The point is that we already have some descriptions that simply must be correct at some rather high level of accuracy. They may be close enough to some observations – they are really helpful to explain the observations. So if you add a new, at least equally correct description of all of physics, you must still explain why that new description basically reduces one to the known and successful ones in some situations or limits. In practice, we will always use the limiting, old descriptions when they work and they will almost certainly be the descriptions of choice for some situations even if we find a deeper description.

Dualities relate so many different environments and vacua that the underlying hypothetical "universal description" must be extremely flexible. It just can't say anything "particular" about the spectrum of particles and other things because those properties may be extremely diverse. So if such a deeper universal description exists, it has to be "at most" a paradigm that justifies the known descriptions – and perhaps allows us to compute tiny corrections in these theories even more accurately or completely precisely (at least in principle). But you simply shouldn't expect a new description that is both universal and directly useful (or even "simplified") to analyze the particular situations!

Another exchange is about M-theory. Witten says that it's totally settled that the theory exists today but we still don't know too much more than in the mid 1990s what the theory is. Some new progress in the bulk-based description of gravitational theories would be useful – I completely agree (too much focus has been on the boundary CFT description in this duality) – but Witten doesn't have too much useful stuff to say except that it's probably more abstract and vague about the spacetime than we are used to from existing descriptions. This "I have nothing useful to say" is a sentence he modestly says often. Well, most other people have 500 times less useful things to say but they present themselves as if they were megagods flying above Witten. The contrast between monster mind Witten's almost unlimited modesty and lots of speculative mediocre minds' unlimited hype and narcissism couldn't be more obvious.

Witten mentions that some days ago, he read Wheeler's "it from bit" texts. Now, he's more tolerant towards similar vague stuff, we hear, because he's older. When Witten was younger and wrote his 36th paper, the best thing in the world was immediately the planned 37th paper, of course, and so on, we learn. ;-) But now he's ready to read some less serious stuff such as Wheeler's "it from bit". This increased tolerance may be partly due to the lower relative difference between the numbers 363 and 364, relatively to 36 and 37. ;-)

Nevertheless, his reactions are still basically the same to mine. Wheeler's comments about physics – "information is physical" – are hopelessly vague and carry no information, Witten reacts in the same way as your humble correspondent. On top of that, Wheeler talked about "bits" but he must have meant "qubits" – the term wasn't usual in those times but Wheeler hopefully meant it, otherwise the text would have been really dumb.

And while the spacetime is probably emergent, that's not a good reason to abandon the continuum of the real numbers. Like your humble correspondent, Witten sees evidence that you should better not try to throw away the continuum from physics. Discrete physics with no connections to the continuum just can't do almost anything. To get rid of the reals is an unpromising starting point. Witten also mentions a self-observing Wheeler's picture of an eye and suggests that the observer's being a part of the world that is observed could hide some extra wisdom to be understood. Well, I am agnostic about some ill-defined progress of this kind, I am just pretty sure that the particular ideas that have been proposed to prove this meme are bogus.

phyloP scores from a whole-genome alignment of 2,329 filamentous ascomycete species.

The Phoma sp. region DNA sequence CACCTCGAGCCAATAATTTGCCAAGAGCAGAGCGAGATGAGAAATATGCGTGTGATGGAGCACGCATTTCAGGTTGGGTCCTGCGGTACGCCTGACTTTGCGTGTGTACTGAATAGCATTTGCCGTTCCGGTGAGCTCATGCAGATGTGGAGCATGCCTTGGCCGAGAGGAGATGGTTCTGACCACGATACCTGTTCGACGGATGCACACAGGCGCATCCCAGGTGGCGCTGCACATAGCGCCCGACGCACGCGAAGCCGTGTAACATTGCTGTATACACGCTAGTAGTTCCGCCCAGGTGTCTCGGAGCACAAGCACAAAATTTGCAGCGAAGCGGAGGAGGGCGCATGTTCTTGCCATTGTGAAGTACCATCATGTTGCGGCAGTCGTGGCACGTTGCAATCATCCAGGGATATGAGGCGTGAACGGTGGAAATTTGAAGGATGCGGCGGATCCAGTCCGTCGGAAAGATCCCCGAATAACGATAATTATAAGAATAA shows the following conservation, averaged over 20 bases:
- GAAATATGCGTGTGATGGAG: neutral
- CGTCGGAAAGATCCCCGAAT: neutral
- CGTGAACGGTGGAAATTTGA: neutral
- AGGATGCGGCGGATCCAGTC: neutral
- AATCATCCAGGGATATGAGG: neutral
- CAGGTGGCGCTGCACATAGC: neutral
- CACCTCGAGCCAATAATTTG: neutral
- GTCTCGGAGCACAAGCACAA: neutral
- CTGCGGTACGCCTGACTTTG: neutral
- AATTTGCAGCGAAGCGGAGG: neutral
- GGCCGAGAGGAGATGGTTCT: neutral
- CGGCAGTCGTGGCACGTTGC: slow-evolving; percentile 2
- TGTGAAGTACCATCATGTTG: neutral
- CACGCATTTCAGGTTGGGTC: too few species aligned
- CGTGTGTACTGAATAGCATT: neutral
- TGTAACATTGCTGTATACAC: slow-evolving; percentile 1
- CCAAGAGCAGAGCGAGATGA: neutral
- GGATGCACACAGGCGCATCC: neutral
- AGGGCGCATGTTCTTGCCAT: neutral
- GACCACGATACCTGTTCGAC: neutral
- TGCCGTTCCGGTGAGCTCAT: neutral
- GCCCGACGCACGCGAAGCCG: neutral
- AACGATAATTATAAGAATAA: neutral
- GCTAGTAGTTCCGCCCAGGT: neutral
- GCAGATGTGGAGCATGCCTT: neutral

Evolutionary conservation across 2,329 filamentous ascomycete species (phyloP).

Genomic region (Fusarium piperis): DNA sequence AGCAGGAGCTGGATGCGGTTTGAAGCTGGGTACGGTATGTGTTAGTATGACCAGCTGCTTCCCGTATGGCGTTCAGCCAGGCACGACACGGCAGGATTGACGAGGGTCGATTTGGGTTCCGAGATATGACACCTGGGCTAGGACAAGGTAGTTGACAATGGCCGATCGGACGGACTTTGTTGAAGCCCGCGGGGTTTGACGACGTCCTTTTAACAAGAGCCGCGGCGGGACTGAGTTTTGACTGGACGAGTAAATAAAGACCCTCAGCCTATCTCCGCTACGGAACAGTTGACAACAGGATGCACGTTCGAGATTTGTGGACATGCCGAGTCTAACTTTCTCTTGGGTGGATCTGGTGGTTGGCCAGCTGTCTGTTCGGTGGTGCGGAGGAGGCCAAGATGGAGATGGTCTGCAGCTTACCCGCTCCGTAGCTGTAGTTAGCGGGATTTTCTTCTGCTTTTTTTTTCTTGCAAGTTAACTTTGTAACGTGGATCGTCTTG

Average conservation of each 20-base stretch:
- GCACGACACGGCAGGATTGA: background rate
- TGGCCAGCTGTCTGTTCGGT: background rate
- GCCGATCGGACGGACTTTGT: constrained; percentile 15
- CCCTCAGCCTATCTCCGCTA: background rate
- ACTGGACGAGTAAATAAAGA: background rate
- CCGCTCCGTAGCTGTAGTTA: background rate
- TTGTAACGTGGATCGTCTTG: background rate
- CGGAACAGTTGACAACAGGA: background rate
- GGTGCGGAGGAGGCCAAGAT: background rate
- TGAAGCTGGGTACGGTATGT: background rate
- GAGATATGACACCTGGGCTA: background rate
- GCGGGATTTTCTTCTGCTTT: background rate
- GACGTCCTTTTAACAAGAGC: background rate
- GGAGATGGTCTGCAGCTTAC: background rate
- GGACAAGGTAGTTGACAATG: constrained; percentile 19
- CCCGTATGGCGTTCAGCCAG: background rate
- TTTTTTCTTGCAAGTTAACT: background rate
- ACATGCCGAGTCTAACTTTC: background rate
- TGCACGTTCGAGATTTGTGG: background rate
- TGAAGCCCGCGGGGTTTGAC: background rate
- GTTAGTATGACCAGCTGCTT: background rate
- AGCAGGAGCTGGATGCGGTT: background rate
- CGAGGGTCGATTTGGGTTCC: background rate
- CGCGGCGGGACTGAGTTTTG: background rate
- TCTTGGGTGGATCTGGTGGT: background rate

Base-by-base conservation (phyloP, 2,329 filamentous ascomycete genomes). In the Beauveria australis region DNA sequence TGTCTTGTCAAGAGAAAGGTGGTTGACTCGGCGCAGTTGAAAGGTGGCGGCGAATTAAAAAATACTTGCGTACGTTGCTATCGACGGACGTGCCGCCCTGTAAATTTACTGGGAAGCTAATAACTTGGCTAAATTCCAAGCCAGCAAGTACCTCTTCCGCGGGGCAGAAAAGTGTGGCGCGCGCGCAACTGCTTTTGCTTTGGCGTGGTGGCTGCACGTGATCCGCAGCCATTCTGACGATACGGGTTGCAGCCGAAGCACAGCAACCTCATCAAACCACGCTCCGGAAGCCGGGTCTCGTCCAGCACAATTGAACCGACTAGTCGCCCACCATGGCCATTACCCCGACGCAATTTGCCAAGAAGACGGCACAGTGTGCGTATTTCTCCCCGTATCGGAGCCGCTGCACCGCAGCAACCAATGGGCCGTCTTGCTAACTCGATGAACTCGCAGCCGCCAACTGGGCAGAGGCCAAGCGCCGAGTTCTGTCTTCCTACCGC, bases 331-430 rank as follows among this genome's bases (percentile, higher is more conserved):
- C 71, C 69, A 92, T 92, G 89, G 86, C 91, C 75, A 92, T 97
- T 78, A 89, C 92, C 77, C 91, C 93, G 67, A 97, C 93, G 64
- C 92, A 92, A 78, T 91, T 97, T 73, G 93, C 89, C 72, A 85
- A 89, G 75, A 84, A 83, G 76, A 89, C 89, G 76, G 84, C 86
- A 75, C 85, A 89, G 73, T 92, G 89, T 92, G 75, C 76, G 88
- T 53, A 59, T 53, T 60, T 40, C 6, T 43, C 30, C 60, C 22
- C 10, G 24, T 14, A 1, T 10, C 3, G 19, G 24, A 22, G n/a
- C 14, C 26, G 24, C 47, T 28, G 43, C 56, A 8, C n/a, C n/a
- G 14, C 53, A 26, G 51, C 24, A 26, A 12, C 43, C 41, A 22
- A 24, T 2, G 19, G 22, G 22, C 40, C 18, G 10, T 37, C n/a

One of the last questions by Wolchover was "Do you consider Wheeler a hero?". And Witten just answered "No". Witten just wanted to see what "it from bit" could have meant but I am afraid he just confirmed his expectations that the essay had no beef at all. Witten described Wheeler as a guy who wanted to make big jumps by thousands of years while Witten has been doing incremental advances. Well, 100,000+ citations worth of those, I would add. That's how Witten confirms Wolchover's point that he preferred progress through calculations than vague visions. He also mentioned he likes to play tennis although he doesn't expect to win Wimbledon for several more years.

To summarize, I think that Wolchover must have seen that she comes from a culture that constantly hypes and worships some vague and would-be ambitious statements by big mouths, that constantly needs to worship authors of such vague visions, that is annoyed by mathematics and everything that looks complicated or that has many aspects or many solutions, and so on, and she was forced to see that the methodology and the value system of a top-tier physicist – and, indeed, most top-tier physicists – is extremely different.

And that's the memo.

P.S.: At this moment, there are 8 comments under the interview. By the Pentcho Valev crackpot, by another crackpot who fights QCD, another one that thinks that he has a theory competing with string/M-theory, the fourth crackpot who believes that dualities contradict mathematical logic, and a few more. There's quite a company over there. I am fortunate to have some of you, the brilliant readers, because if I only saw comments like on those websites, I would surely conclude that any writing like that is a waste of time.

P.P.S.: There are 20 comments now. A Vietnamese thinker has an "educated guess" that Carlo Rovelli is more impressive than Witten. ;-) Zarzuelazen talks about Sean Carroll and "nonlocality", and random mixtures of entropy with other things. Someone else quotes Hossenfelder's seven theories of everything – six cranks who are Witten's peers because it was written somewhere in the cesspool of the Internet. Indeed, quite a company.